It was the first time that he had been told that the way he thought of or saw people was wrong or different. It was an uncomfortable, revelatory moment that stuck with him, like gum on the bottom of his shoe. “I guess I was just questioning myself. I was questioning what I think is attractive,” he says. “And then I think that may have spurred the fact that, in that time — then and [shortly] after — I dated two white girls. So I think that might have had something to do with it. I don’t think it was direct, maybe subconsciously or indirectly.”

Above all though, Newman believes that the term ‘yellow fever’ impacts Asian women the most. “If you’re dating a white guy and your friends are like, ‘Oh, he’s only dating Asians because he has yellow fever’… I bet it makes the girl feel objectified,” he says. “Like, ‘Oh, he’s only dating me because I’m Asian, because he has some sort of weird Asian fetish.’”

Indeed, for Asian women especially, there is an underlying reductive quality to the term. Yellow fever traditionally refers to a viral, infectious disease, which implies that a white man must be experiencing a feverish delirium, or that Asian women are only desirable because they are like germs infecting men, like viruses that replicate and latch on to more and more hosts. 

In either case, the language is degrading and may invoke a level of unease for Asian women in these relationships — that they may feel more wary, be more aware of the way they’re being perceived.

An East Asian woman’s dating experience

Viewed in terms of stereotypes and yellow fever, Asian women are forced to be more conscious of how their relationship’s racial dynamics are portrayed. “A lot of it’s just my own internal anxieties,” Gao says. “I don’t think my boyfriend has ever been like, ‘Huh, weird that I’m not dating someone who’s white.’ I don’t think he’s ever thought that, but I feel as if I think about it a lot and I feel as if other people think about it a lot.”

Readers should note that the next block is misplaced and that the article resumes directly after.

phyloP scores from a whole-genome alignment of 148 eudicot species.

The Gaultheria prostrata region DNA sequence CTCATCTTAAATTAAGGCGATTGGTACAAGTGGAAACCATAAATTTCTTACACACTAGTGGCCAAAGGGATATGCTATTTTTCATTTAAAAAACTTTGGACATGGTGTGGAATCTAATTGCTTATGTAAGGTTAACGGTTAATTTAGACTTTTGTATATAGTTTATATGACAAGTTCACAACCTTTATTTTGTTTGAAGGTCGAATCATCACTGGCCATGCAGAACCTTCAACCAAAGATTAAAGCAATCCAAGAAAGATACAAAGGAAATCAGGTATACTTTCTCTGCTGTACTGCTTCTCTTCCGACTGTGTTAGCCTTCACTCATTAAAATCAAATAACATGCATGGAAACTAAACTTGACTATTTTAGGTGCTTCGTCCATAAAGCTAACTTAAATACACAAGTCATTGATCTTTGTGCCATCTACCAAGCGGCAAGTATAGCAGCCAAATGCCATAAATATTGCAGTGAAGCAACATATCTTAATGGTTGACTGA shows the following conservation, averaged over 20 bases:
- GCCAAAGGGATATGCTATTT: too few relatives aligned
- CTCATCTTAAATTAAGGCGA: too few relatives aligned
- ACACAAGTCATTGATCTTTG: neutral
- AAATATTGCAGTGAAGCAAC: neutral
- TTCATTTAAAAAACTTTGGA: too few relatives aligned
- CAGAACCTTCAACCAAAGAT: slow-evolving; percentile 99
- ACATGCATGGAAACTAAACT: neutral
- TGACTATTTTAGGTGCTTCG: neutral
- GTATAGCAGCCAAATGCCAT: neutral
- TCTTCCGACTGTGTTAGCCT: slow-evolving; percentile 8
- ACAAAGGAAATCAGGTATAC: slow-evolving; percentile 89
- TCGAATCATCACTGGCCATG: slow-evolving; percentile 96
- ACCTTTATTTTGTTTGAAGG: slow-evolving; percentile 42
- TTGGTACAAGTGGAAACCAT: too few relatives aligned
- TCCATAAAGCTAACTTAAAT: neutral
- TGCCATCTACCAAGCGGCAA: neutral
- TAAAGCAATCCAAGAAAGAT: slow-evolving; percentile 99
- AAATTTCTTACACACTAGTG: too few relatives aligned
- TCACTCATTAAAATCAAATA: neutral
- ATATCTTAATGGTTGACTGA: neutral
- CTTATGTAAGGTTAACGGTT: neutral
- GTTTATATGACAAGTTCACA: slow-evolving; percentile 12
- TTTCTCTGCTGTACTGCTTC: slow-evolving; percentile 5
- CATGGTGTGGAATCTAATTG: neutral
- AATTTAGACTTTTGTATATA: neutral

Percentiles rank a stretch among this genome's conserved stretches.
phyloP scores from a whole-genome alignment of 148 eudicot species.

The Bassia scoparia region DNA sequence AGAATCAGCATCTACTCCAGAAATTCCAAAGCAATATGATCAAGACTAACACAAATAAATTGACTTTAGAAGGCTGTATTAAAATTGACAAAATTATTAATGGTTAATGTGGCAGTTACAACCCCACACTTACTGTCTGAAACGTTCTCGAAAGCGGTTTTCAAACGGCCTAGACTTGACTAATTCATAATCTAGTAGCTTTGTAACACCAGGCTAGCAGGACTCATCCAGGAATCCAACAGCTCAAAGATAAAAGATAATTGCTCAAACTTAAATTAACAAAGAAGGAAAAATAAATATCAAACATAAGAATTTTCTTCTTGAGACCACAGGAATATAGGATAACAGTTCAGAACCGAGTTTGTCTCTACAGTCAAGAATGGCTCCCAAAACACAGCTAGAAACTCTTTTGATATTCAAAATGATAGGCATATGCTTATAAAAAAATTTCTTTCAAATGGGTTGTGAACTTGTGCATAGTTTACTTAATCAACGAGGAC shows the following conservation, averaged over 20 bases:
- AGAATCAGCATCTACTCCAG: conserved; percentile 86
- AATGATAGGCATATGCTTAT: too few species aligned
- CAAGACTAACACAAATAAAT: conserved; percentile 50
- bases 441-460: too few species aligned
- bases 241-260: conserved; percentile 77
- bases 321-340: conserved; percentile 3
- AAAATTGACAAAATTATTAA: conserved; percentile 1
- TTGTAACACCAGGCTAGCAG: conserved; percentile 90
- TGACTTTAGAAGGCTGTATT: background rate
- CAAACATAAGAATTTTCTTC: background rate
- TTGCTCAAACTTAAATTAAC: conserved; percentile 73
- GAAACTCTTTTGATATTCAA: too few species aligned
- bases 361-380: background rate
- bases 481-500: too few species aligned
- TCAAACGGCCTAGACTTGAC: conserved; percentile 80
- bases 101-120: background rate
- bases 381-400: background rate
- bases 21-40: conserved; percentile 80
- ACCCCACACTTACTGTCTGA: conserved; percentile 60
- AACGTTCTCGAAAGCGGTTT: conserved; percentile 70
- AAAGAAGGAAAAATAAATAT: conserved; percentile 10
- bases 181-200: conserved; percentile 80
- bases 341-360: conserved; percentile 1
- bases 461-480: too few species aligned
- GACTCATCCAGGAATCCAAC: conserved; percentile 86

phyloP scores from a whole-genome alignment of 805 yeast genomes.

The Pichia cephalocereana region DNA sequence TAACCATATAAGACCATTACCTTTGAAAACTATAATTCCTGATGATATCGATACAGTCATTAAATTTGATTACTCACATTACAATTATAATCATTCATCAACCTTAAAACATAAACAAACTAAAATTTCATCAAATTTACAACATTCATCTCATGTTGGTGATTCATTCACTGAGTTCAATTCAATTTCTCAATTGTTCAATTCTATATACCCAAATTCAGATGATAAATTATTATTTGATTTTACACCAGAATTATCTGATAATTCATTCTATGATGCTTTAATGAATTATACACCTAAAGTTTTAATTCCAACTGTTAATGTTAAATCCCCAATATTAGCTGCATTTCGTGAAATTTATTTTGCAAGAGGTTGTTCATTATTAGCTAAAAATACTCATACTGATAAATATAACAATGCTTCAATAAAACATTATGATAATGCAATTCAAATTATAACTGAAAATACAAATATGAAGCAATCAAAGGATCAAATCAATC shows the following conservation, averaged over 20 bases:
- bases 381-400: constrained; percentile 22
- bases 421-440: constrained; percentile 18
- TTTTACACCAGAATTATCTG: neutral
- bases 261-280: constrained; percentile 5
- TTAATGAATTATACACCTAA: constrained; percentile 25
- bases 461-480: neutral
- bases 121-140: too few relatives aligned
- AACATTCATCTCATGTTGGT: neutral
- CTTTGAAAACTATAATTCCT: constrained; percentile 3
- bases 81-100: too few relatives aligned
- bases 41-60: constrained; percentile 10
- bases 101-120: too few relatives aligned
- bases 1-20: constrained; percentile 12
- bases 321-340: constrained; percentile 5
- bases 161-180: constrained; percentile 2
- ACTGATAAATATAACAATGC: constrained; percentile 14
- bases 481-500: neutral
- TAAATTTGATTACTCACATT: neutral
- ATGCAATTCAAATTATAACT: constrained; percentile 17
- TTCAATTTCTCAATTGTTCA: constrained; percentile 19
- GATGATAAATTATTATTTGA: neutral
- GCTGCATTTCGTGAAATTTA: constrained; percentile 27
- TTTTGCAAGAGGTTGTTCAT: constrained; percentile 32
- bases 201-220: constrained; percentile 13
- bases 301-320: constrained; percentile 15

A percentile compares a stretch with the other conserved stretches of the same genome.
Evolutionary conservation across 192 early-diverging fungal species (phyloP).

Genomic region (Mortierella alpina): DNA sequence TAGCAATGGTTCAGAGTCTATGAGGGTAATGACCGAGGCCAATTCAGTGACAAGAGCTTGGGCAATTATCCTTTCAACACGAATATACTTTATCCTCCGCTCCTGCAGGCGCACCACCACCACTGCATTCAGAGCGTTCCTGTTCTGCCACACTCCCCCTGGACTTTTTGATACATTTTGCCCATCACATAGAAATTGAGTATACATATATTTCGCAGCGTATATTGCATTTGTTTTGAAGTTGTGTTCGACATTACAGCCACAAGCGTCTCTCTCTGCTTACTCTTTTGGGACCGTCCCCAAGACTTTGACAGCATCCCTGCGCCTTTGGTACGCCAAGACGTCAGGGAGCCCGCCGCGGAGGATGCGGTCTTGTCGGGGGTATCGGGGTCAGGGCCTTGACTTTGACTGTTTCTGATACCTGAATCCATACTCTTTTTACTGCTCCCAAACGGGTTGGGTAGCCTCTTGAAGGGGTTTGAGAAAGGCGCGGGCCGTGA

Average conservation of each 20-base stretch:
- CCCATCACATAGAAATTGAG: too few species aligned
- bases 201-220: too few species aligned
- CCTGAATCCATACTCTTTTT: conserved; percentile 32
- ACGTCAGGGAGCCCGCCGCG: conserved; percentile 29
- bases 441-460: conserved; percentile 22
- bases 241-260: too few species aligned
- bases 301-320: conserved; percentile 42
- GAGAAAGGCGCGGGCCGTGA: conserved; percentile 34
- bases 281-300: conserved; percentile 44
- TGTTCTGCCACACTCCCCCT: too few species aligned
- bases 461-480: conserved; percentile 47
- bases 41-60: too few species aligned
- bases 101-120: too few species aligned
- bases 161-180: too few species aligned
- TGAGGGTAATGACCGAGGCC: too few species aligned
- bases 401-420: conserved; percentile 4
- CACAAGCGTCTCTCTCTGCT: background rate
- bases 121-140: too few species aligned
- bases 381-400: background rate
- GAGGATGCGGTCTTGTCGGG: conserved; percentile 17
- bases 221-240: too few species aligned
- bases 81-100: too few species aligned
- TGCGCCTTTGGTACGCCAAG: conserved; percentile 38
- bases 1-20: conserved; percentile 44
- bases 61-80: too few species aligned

Even though Rebecca’s in a loving, committed, and equal relationship, these thoughts still infect her mind some days. This anxiety is compounded by the fact that racialized experiences are difficult to qualify, and words like ‘microaggressions’ have been offered to try and give people the language to express their inner feelings. Ultimately, though, it’s a matter of perception that is rooted in deeper systemic issues. 

Just the idea of a submissive stereotype can come with the idea that Asian women somehow loathe themselves or each other for dating outside of their race. “I think that’s where a lot of my issues stem [from] whenever people are like, ‘You’re not a ‘woke,’ progressive, strong, independent Asian woman because you’re dating a white person,’” Gao says. “I feel as if it’s a thing of people thinking in that framework of ‘once you’re indoctrinated in this white society, especially if you’re an Asian woman dating someone who’s white, then you’ve become colonized, or absorbed.’”

Therein lies my issue with the theory of imperialization in relationships between Asian women and white men. That choosing to date a white guy is somehow forfeiture of agency and power for Asian women. After all, if white men are so obviously going to colonize Asian women, then clearly they must be weaker and more submissive, right?

“I don’t know even know if I can put words to it, but it makes me really, deeply uncomfortable when people are like, ‘You’ve been colonized because you’re dating a white person,’” Gao admits. 

“But it’s this thing I’ve read where it’s like, ‘Why are women — specifically women of colour — why’s the onus on them?’”

Disconcertingly, the burden is on Asian women to explain themselves, to validate their so-called ‘Asianness.’ Sometimes, people from their own community see their relationship as a betrayal to their race. 

It’s a frank conversation I’ve had with my Asian friends throughout high school, something that we still return to every now and then. If we dated an Asian, there’s this odd pull of the gut, a question instantly sparked about homogeneity or conformity to our parents’ limited permissions for our love lives. So, if we were to date a white person, we sometimes wonder if it’s just an act of rebellion. Would we just be trying to prove that we’re different from the rest, that we’re ‘not that kind of Asian?’